Unlike some observers, we were impressed with what we saw though we noted a few absent features we’d like to see added to the platform.
Fast forward 7 months and YouView’s developers have been busy filing in the gaps, clocking up three major software updates between October and January which aded a wealth of new features and fixed a few bugs.
At launch YouView was limited to searching the on demand and catch-up players, users looking for a specific broadcast programme were required to make good use of their Radio Times or scroll through the EPG to find it.
Thankfully that’s a now a thing of the past. A software update rolled out last month allows users to search and set recordings for upcoming programmes without loading the programme guide (EPG).
This new EPG search really boosts the box’s usability and closes the gap between YouView and rival platforms such as Virgin Media’s TiVo.
YouView also now has its own remote record app so you can set up recordings when you’re away from home.
The app is currently limited to setting one-off recordings and only available to iPhone and iPod touch users – an Android version is in development and will be released later this year – but it’s a good solid start to build from.
Other new features include support for Dolby surround sound over HDMI, surround sound over S/PDIF and the ability to set a picture output preference of 1080p, 1080i, or 720p, addressing issues some users had with their TVs and YouView not playing nicely together.
Tidy minds will appreciate the addition of series folders in the recordings library which group multiple episodes of the same series together in one place. (We’d still like the ability to manually store films or one-offs in custom folders.)
Speaking of recordings, it’s now possible to select a start point when playing recordings back, handy if you saw some of the programme on broadcast and just want to watch the end.
And while it sounds like a pretty trivial feature, the addition of skip functionality allows one to easily skip past adverts in recorded shows and films.
We’ve been impressed at the scope and number of software updates which provide welcome reassurance that YouView will deliver on the initial promise of a fully supported, constantly evolving platform.
New Year, New Kit
As part of that evolution, YouView and set top box partner Humax recently announced a new-look STB, the DTR-T1010.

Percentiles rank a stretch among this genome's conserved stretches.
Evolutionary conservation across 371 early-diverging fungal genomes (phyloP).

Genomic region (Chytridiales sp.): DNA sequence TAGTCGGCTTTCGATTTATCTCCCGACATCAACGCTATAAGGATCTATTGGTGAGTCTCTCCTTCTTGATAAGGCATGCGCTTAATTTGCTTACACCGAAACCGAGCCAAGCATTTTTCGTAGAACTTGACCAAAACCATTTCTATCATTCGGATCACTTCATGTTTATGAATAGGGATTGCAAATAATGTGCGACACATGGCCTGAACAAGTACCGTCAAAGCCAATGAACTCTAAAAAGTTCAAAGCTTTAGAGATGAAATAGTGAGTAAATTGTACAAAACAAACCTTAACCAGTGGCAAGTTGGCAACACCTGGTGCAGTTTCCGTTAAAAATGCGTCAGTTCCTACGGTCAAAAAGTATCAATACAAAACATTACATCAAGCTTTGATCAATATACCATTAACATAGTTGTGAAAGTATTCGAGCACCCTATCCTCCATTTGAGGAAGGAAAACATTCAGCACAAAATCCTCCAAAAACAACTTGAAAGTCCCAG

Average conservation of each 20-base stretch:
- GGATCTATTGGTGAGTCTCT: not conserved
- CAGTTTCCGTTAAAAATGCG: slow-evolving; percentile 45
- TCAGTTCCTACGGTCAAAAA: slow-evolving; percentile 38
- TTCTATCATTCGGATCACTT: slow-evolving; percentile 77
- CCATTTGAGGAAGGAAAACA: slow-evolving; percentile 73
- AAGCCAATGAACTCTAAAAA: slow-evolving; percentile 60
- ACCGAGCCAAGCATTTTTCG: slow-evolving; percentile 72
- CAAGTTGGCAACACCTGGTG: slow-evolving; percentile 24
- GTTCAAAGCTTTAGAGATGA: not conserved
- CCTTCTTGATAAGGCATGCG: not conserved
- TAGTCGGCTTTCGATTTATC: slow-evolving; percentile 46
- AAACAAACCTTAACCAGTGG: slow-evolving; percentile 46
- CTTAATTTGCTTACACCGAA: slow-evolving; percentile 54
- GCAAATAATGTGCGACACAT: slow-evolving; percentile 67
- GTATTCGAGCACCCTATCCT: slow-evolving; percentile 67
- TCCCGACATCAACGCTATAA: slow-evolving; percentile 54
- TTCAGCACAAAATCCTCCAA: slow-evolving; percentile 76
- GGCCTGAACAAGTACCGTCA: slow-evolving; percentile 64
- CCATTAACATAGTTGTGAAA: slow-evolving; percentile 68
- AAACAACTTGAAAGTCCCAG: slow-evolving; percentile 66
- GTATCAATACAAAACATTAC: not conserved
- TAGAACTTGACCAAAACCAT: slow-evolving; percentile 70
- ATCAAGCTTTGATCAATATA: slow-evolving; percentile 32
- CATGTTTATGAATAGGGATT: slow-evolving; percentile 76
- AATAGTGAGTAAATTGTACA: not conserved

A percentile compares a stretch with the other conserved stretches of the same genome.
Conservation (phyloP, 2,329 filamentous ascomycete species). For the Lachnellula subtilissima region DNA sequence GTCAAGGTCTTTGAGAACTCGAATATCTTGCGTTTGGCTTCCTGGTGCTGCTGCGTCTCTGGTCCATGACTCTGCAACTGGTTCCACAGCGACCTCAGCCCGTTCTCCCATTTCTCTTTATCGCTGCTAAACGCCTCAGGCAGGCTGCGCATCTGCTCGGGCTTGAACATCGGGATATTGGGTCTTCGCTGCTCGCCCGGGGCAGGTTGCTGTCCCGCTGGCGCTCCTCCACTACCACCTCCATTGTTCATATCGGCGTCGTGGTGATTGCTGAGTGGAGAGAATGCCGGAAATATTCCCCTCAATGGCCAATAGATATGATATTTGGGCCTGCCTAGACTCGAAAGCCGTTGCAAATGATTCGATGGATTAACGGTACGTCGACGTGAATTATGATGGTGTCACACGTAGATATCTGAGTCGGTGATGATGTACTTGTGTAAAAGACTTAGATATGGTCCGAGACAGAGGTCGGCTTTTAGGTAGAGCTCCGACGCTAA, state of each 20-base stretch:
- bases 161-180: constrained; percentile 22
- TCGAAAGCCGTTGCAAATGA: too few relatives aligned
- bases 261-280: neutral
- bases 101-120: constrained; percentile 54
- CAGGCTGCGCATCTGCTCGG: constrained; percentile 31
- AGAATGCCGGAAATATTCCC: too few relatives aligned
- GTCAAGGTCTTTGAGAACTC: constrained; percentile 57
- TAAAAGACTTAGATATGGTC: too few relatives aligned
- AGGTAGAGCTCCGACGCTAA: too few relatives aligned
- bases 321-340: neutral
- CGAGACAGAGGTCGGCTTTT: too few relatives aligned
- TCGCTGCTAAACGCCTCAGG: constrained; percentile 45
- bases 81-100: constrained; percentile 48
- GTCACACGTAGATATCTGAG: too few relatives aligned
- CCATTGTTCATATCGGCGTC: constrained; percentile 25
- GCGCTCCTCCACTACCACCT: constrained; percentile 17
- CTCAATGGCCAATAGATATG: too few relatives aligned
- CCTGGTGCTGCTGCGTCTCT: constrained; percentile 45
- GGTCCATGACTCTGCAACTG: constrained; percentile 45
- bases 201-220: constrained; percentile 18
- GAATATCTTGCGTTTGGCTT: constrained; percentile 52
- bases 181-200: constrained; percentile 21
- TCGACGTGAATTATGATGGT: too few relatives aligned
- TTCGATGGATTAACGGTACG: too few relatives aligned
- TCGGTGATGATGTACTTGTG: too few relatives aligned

For its original YouView box (the DTR-T1000), Humax re-used the shell of its popular and much-lauded HDR-Fox T2 Freeview+ HD recorder.
While this almost certainly had a cost benefit for the manufacturer, it caused confusion for some early buyers who apparently thought the DTR-T1000 was a successor to the Fox T2 and professed confusion at a user interface and feature set completely unrelated to the older box.
The DTR-T1010 addresses the potential for any confusion with a brand-new design finished in complimenting black and silver loveliness.
The sometimes hard to read orange text of the DTR-T1000‘s front display has been replaced with high contrast, white text which blasts through the silver finish.
The amber/blue power button has been dropped, in it’s place is a four-way channel/volume up/down button illuminated with a ring of while light that gives the DTR-T1010 a very modern, almost Apple Mac look.
Meanwhile the power button has been relocated to the left-hand extreme of the front panel where it’s now a discrete, backlit touch button.
The overall result is a box which looks just that bit more special and refined than the original launch box and, if we’re being frank, leave’s TalkTalk’s in-house YouView box looking pretty ‘plain Jane’.
Owners of the original box need not despair, while the two Humax’s look very different, under the hood they’re pretty much the same and the new box offers no features or functions not already available to existing owners.
And because all YouView boxes are built to a common core technical specification and features are software, not hardware dependent, the DTR-T1000 will continue to receive all the updates and new additions that its cooler looking sibling gets.
In short, the DTR-T1010 isn’t a ‘second generation’ YouView box and there’s no need to rush out and replace an existing box unless you’re really keener on the newcomer’s looks.
However if you’re looking to buy your first YouView box we’d recommend waiting for your local store to get stock of the new model because it really is whole
While software updates have so far focused largely on delivering ‘missing’ features, future updates are expected to deliver enhancements that will leave Freeview and Freesat trailing far behind.
Later this year YouView is set to gain the ability to stream live channels. Some of these will be offered by TalkTalk and BT, two of the platform’s seven backers, while others may be offered directly to all users by broadcasters and content owners.
There are also expectations of more on demand players, with companies such as Vevo openly expressing interest in the platform.
We’re clearer than ever that YouView is going to be a big hit – offers of free boxes from BT and TalkTalk have seen the user base soar to around 230,000 and both ISPs are briefing of continuing strong sales.
If YouView hasn’t clocked up a million users (or more) by this time next year we’d be very surprised.
Freeview homes looking to replace their current box should place YouView at the top of their list of options, you’ll get all the same free to air channels plus a host of easy to access and free catch up content and the option of added pay content from Sky’s NOW TV.
Pay TV homes considering ditching the subscription will also find much to like about YouView, not least the premium look and feel of the product.
If it can bring the right content partners on board, YouView has the potential to do for TV fans what iTunes did for music lovers and free consumers from the need to buy a load of unwanted clutter just to access the couple of desirable gems.